He was about to get married within a few days and his fiancee, with henna on her hands, had to run to the police station and courts along with rest of the family members. Nearly 4-1/2 years have elapsed and she is still waiting for him to be released. The High Court says that if there is no evidence, a POTA accused can get bail in three years but this is the fifth year and he is yet to get out of the prison.

His family used RTI to find out the truth about the illegal detention for 35 days. On the basis of this proof, the family approached POTA court for bail, but even after six months of filing of the application the hearing is yet to take place.

Muhammad Adeeb writes in Rashtriya Sahara (Urdu) about the plight of young Muslims in Maharashtra who were falsely implicated under draconian laws like TADA and POTA. And this is not a lone story. There are hundreds of similar tales of harassment of Muslim youths whose lives have been shattered in the last decade-and-half.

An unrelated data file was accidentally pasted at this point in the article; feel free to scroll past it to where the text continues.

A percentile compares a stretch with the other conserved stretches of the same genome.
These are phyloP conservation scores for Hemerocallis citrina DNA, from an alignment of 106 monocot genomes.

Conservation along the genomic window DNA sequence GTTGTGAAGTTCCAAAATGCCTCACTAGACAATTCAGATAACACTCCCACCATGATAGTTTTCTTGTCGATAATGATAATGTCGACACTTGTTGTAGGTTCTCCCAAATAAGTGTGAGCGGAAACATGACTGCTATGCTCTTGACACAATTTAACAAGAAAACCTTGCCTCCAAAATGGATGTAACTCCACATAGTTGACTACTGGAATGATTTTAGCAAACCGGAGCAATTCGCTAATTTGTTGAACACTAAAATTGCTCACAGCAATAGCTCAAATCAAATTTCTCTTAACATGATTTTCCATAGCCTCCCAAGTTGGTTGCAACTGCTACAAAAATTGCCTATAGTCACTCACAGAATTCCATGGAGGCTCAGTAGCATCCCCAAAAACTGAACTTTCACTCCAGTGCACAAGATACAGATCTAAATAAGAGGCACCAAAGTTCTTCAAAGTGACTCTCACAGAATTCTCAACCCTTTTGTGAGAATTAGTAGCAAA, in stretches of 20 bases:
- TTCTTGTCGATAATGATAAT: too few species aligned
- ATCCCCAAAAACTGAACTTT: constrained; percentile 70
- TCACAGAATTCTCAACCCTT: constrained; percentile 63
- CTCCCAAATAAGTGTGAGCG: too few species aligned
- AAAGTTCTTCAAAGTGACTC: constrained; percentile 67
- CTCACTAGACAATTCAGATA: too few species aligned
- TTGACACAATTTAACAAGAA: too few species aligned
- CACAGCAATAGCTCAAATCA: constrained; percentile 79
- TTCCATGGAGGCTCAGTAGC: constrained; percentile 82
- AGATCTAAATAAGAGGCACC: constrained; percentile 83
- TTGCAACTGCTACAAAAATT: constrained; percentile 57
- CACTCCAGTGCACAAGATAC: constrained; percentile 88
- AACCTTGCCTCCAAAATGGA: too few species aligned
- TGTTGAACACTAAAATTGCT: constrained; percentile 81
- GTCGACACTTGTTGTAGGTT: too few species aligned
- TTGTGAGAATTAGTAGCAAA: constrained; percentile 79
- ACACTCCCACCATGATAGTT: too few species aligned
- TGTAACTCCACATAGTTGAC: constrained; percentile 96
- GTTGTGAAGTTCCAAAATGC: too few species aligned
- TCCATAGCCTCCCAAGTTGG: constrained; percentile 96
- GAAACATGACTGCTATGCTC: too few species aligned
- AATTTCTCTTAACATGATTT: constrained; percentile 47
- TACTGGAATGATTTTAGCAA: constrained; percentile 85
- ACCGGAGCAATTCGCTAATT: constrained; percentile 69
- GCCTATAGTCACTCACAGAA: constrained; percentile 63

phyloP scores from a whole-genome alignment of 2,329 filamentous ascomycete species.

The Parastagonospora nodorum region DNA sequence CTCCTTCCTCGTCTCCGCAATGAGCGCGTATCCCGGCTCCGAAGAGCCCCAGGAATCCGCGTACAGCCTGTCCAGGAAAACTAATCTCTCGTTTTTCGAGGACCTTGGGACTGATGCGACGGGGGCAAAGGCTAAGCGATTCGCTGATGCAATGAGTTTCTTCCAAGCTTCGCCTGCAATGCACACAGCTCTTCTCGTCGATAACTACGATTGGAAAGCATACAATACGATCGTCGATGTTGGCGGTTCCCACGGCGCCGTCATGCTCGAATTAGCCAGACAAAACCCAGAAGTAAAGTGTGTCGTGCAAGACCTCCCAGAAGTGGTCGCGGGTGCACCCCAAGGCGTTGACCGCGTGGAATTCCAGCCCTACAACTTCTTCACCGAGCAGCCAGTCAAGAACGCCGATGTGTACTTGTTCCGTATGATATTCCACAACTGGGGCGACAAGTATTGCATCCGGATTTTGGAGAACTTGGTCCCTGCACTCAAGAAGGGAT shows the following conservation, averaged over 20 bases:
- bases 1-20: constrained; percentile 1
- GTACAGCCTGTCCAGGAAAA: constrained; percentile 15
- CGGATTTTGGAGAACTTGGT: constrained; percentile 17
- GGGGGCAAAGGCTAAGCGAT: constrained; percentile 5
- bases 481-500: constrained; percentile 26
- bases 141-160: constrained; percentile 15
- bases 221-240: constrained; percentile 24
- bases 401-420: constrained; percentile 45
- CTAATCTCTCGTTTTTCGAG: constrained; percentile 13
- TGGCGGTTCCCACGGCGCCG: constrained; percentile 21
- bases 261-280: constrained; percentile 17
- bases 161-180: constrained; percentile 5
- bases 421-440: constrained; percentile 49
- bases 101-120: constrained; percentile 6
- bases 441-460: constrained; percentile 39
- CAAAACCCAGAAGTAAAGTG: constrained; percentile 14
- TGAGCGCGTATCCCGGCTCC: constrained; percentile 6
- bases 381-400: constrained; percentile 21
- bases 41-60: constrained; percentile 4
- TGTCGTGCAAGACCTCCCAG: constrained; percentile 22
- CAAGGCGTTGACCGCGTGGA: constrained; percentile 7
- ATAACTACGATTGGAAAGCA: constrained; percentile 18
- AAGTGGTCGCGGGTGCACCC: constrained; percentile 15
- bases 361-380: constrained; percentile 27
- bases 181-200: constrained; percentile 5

'We believe that an offender should get maximum sentence and must pay for his crimes but innocent Muslims youths who were framed all over Maharashtra in false cases for several years should get justice', he further writes.

Mulla's only fault was that he happened to be the relative of Saquib Nachan. The Maharashtra police faces innumerable similar charges of framing innocent youths and putting them behind bars, to show their efficiency by making such arrests.

Ironically the Congress-NCP government that had come to power in the state on the plank of justice to minorities, implementation of Sri Krishna Commission report and umpteen such promises, has failed to put a check on such atrocities.